“For the first time since the Pew Research Center’s Internet & American Life Project began systematically tracking smartphone adoption, a majority of Americans now own a smartphone of some kind. Our definition of a smartphone owner includes anyone who says “yes” to one—or both—of the following questions:
  • 55% of cell phone owners say that their phone is a smartphone.
  • 58% of cell phone owners say that their phone operates on a smartphone platform common to the U.S. market.”

Worth mentioning to my students?
"Did you buy an Acer laptop with Vista and less than 1 GB of RAM? The company has a thumb drive it would like to send you. Did you get an unwanted text from Papa John's? The company would like to make it up with you with $50 worth of free pizza. These and other little rewards are available as a result of class action lawsuits that have wound their ways through the court systems and now, years later, are paying off for very large groups of tech users."
I wonder how many USB drives the lawyers took as their share.

Some students may find this useful. I seem to recall similar sites for teachers. Perhaps we could get a full Computer Forensics site this way?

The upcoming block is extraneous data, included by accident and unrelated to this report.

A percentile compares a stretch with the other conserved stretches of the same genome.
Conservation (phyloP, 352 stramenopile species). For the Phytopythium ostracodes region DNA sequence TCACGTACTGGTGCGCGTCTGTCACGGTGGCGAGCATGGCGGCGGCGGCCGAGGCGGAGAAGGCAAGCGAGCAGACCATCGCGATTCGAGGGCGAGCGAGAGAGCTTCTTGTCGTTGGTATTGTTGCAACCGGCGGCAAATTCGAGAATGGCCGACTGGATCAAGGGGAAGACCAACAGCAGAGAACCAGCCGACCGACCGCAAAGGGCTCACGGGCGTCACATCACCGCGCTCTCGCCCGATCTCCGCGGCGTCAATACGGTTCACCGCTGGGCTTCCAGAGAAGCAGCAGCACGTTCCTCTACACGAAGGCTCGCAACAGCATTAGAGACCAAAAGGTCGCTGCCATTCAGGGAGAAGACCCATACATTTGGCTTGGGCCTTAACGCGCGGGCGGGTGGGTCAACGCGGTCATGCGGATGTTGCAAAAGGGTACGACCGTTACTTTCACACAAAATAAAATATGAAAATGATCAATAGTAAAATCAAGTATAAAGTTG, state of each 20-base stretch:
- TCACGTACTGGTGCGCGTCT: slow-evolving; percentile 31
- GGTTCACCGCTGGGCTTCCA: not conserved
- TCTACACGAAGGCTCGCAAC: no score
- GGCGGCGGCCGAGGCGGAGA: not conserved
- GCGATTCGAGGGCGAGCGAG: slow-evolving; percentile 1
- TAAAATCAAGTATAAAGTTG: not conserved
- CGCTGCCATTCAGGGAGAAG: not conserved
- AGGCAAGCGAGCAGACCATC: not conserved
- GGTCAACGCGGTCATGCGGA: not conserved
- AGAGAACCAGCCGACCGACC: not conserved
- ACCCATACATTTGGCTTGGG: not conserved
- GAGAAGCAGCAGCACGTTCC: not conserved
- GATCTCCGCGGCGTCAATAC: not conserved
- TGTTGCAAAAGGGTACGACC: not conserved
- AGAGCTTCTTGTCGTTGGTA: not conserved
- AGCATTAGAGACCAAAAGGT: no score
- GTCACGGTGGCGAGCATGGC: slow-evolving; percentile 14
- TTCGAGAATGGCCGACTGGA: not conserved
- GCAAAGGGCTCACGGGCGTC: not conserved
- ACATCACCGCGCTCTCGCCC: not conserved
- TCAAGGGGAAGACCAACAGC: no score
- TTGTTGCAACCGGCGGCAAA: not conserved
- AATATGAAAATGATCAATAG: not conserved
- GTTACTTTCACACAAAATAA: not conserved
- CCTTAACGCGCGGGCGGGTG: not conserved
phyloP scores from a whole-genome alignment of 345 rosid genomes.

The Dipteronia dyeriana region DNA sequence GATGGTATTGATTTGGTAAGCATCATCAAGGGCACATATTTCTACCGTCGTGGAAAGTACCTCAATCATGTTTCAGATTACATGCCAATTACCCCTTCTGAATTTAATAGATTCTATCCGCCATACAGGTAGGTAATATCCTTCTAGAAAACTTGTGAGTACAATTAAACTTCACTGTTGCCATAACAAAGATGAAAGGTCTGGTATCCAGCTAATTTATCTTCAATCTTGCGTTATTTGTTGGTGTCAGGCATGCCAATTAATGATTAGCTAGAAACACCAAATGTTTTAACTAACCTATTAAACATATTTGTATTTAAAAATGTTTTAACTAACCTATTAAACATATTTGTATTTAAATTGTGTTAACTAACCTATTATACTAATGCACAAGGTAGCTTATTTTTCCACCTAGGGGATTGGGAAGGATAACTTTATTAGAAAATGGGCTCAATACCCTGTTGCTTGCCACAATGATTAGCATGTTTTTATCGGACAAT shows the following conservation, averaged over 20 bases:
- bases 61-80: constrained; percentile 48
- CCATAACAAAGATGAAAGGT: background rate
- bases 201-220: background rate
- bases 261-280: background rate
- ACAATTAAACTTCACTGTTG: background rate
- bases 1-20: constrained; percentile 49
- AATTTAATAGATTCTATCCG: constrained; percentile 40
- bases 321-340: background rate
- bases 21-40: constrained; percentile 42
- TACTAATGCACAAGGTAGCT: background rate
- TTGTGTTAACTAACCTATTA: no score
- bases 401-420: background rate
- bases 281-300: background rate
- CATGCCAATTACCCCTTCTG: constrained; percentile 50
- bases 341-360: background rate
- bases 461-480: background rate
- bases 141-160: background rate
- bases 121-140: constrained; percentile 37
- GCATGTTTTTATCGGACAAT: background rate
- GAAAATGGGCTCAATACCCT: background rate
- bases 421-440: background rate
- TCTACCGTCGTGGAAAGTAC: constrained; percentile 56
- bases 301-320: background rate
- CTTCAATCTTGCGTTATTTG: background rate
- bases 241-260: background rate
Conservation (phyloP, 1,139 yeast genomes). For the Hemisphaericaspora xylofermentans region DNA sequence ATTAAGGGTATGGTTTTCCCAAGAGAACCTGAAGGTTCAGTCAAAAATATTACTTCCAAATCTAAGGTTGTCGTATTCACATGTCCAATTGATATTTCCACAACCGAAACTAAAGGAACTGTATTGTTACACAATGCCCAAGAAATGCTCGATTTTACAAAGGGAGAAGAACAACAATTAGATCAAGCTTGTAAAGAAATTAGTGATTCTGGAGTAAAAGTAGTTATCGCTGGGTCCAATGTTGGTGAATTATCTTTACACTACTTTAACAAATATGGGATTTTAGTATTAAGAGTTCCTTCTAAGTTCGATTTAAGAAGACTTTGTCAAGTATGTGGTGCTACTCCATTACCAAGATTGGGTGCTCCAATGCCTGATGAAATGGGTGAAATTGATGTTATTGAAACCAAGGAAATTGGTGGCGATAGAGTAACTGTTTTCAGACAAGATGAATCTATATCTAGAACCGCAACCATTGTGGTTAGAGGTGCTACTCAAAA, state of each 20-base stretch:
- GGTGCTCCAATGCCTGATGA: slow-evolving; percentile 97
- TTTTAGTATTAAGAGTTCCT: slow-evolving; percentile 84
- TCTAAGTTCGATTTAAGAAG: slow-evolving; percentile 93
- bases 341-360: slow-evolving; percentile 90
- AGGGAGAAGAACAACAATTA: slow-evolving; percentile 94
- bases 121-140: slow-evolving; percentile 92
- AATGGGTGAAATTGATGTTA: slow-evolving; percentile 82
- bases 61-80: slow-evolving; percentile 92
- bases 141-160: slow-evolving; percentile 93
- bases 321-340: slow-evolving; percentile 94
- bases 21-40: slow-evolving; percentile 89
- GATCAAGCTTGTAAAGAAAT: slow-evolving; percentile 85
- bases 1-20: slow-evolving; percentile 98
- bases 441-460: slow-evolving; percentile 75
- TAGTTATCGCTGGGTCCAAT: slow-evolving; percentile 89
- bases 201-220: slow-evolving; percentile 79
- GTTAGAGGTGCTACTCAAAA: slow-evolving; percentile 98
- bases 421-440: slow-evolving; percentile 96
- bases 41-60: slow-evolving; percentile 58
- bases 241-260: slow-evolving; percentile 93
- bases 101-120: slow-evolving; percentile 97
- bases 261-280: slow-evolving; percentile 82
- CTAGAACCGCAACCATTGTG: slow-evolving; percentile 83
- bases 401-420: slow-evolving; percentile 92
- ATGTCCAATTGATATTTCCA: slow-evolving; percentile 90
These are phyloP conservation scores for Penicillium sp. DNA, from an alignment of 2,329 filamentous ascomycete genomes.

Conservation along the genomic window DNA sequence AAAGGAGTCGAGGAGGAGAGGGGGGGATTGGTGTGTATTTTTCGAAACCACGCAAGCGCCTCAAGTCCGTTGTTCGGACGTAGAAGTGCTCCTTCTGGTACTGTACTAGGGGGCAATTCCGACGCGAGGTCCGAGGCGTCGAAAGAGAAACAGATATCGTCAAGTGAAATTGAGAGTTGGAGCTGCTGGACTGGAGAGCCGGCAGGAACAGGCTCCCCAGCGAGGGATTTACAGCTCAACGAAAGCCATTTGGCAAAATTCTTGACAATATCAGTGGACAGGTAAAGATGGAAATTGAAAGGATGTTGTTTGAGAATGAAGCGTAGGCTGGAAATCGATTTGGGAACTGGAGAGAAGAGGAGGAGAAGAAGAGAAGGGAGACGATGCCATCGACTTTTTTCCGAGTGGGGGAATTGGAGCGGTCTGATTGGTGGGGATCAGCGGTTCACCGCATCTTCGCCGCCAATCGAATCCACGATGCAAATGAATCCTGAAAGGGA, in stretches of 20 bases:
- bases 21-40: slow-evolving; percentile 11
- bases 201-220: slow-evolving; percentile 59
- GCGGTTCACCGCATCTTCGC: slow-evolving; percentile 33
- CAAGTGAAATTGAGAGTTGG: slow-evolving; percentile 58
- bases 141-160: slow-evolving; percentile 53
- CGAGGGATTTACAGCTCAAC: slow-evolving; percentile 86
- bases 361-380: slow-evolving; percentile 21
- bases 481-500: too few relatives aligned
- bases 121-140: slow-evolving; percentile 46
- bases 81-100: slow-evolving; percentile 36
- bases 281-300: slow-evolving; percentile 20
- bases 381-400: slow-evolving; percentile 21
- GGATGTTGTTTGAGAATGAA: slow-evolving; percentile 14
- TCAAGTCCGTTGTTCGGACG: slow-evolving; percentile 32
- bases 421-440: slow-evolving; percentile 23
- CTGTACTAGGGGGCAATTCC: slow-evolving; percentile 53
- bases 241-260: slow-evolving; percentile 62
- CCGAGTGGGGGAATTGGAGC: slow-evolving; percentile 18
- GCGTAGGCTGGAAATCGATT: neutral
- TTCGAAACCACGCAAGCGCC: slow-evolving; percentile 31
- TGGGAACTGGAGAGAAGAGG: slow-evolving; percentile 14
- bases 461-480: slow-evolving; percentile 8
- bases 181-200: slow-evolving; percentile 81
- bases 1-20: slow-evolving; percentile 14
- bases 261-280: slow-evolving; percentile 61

"Q. What do Chris Brown and Steve Ballmer have in common? A. They both want you to Beg for It. GeekWire reports that Microsoft is touting its new Chip In program, a crowdfunding platform that allows students to 'beg' for select Windows 8 PCs and tablets that they can't afford on their own. Blair Hanley Frank explains, 'Students go to the Chip In website and choose one of the 20 computers and tablets that have been pre-selected by Microsoft. Microsoft chips in 10% of the price right off the bat, and then students are given a link to a "giving page" to send out to anyone they think might give them money. Once their computer is fully funded, Microsoft ships it to them.' Hey, what could go wrong?"

For my Ethical Hackers looking for that perfect graduation gift.
"The Today Show had a piece this morning showing video of thieves apparently using a small device to open and enter cars equipped with keyless entry. Electronic key fobs, which are supposed to be secure, are replacing keys in more and more new cars, but the evidence suggests that a device has been developed which effortlessly bypasses this security (at least on certain makes and models). 'Adding to the mystery, police say the device works on some cars but not others. Other surveillance videos show thieves trying to open a Ford SUV and a Cadillac, with no luck. But an Acura SUV and sedan pop right open. And they always seem to strike on the passenger side. Investigators don't know why.' Police and security experts say they are 'stumped.'" [Never a good sign Bob]